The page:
Facebook asks BBC for sexual images found in Facebook groups; calls police when BBC complies


Facebook, like just about any other social network -- and, indeed, countless websites -- is home to all manner of objectionable and even illegal content. A BBC investigation found that Facebook was failing to remove sexualized images of children from groups after they were reported, calling into question Facebook's moderating procedures. Accounts for convicted pedophiles also remained online after they were reported.

When the BBC pointed out to Facebook that less than 20 percent of the reported images were removed, Facebook asked to see the images that were being investigated. When the BBC complied with the request, Facebook reported the corporation to the police for distributing illegal images. The social network's response to the investigation has been derided as "extraordinary".


During its investigation, the BBC found Facebook groups that were involved in sharing not only sexualized images of children, but also discussing sharing images of child sex abuse. The broadcaster duly reported dozens of images, and was surprised to find that more than 80 percent of them remained untouched by the social network moderators.

Disappointed by its findings, the BBC asked Facebook to take part in an interview. The BBC says that Facebook's director of policy agreed to an interview last week "on condition the BBC provided examples of the material that it had reported, but had not been removed by moderators." When the BBC complied with the request and shared with Facebook example images, the social network reported the corporation to the National Crime Agency.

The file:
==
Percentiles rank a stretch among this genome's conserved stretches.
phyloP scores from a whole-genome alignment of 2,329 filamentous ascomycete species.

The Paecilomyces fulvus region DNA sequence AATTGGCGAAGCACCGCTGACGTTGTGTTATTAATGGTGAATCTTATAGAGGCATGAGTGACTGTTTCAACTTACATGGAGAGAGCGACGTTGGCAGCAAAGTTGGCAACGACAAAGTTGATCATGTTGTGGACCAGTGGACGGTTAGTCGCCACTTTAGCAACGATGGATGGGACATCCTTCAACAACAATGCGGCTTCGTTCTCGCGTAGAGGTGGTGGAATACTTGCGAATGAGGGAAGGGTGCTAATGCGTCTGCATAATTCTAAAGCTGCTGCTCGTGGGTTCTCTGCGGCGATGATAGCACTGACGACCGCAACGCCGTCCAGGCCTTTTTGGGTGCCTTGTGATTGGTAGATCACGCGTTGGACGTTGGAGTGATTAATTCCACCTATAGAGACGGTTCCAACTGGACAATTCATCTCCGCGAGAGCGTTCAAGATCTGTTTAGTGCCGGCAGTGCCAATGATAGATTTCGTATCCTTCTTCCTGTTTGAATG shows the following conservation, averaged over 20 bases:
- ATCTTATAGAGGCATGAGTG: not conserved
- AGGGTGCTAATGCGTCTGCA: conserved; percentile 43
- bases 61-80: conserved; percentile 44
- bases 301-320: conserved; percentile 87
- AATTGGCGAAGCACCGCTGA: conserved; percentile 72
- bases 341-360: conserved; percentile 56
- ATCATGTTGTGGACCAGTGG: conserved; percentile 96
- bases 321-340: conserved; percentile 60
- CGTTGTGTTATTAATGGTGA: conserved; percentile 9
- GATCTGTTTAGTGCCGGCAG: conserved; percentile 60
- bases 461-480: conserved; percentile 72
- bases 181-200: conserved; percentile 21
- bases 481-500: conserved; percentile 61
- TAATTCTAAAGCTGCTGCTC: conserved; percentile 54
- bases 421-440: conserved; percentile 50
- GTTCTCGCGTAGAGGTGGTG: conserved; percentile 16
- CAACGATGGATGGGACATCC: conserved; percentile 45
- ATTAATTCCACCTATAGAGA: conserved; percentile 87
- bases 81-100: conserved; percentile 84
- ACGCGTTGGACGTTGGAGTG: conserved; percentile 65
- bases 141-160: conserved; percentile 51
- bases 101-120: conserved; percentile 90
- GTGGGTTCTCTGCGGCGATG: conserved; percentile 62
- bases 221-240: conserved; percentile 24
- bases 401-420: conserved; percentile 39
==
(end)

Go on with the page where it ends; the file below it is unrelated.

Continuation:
It's a move that has been roundly criticized, but Facebook is standing by what it did:

We have carefully reviewed the content referred to us and have now removed all items that were illegal or against our standards. This content is no longer on our platform. We take this matter extremely seriously and we continue to improve our reporting and take-down measures.

It is against the law for anyone to distribute images of child exploitation. When the BBC sent us such images we followed our industry's standard practice and reported them to Ceop (Child Exploitation & Online Protection Centre). We also reported the child exploitation images that had been shared on our own platform. This matter is now in the hands of the authorities.

David Jordan, director of editorial policy at the BBC, said:

The fact that Facebook sent images that had been sent to them, that appear on their site, for their response about how Facebook deals with inappropriate images... the fact that they sent those on to the police seemed to me to be extraordinary.

One can only assume that the Facebook executives were unwilling or certainly reluctant to engage in an interview or a debate about why these images are available on the Facebook site.

While UK law does require anyone being sent sexualized images of children, or images of child abuse, to report them to the authorities, for Facebook to explicitly request to be sent them is usual. The BBC's aim was to "help clean up the network", but it ended up falling prey to what could almost be described as a honeypot.

Responding to the story, the chair of the culture, media and sport committee, Damian Collins said:

I find it very disturbing. I find that content unacceptable. I think it raises the question of how can users make effective complaints to Facebook about content that is disturbing, shouldn’t be on the site, and have confidence that that will be acted upon.

Photo credit: JuliusKielaitis / Shutterstock

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